Thursday, June 17, 2010

Supreme Court Decides Stop the Beach Renourishment

The big property rights case of the Term has been decided.  In Stop the Beach Renourishment, Inc. v. Florida Dept. of Environmental Protection, the Court rejected the judicial takings claim unanimously.  The opinion is here:  Justice Scalia wrote the majority opinion, but it is not the opinion of the court on all parts.  Justices Kennedy and Breyer wrote separately.  We've posted about the case previously here, here, here, and here.  For a great analysis of what was at stake in the case, re-read Ben Barros' excellent post from last year. 

Also, tons of links (briefs, case history, oral argument, news articles) at the SCOTUS Wiki page for the case.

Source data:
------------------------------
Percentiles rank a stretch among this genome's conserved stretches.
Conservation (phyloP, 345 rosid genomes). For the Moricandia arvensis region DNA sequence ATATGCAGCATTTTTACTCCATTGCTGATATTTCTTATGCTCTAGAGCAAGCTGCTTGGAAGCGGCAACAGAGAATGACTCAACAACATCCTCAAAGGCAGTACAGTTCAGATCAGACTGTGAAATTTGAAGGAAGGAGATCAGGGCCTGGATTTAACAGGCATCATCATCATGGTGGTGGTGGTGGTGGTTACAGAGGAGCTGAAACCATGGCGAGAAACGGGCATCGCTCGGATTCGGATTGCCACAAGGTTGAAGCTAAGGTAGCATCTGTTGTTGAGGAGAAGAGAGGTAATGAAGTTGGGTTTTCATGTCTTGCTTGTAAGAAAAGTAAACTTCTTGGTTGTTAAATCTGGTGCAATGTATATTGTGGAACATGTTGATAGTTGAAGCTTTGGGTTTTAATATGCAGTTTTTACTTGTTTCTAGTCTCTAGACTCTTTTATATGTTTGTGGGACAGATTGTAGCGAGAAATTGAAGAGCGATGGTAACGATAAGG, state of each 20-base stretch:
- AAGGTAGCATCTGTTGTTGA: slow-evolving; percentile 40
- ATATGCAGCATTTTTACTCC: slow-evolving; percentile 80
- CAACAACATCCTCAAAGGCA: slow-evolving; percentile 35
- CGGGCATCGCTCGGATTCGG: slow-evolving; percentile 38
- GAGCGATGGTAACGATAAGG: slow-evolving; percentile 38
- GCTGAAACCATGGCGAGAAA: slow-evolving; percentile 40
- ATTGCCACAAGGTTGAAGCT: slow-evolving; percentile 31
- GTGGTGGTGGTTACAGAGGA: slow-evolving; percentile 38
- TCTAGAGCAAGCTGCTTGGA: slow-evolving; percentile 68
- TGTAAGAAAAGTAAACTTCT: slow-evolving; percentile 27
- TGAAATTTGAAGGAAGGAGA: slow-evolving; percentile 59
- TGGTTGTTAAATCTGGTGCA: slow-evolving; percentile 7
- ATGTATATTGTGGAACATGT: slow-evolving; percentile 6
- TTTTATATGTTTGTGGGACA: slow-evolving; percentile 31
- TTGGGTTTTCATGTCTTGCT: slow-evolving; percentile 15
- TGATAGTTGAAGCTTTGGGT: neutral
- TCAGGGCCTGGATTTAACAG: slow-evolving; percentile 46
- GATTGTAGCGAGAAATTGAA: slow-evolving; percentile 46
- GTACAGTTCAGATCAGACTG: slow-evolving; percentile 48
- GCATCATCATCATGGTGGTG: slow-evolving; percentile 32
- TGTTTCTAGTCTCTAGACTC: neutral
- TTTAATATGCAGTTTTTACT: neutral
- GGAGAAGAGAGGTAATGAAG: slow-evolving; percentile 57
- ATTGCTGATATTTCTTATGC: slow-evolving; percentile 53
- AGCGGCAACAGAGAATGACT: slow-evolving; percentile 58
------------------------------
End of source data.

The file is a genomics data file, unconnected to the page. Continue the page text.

A quick look seems to indicate that the Justices split (4-4, with J. Stevens taking no part) over the issue of whether there can be such a thing as a judicial taking under the right circumstances.  Now, to go read the opinions . . . .

Matt Festa

Beaches, Caselaw, Coastal Regulation, Constitutional Law, Environmental Law, Judicial Review, Property Rights, Property Theory, State Government, Supreme Court, Takings | Permalink

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Stop the Beach argued this case very badly. Why? Because they are both cowardly and ignorant. They refused to address the "government purpose" prong of minimum scrutiny, and they refused to address the question, what in fact is property?

You can't find something with nothing, and that is what Scalia said. Precedent was on the side of Florida, and Stop the Beach had NO new arguments.

End of case. Fools.

Posted by: John Ryskamp | Jun 17, 2010 11:21:59 AM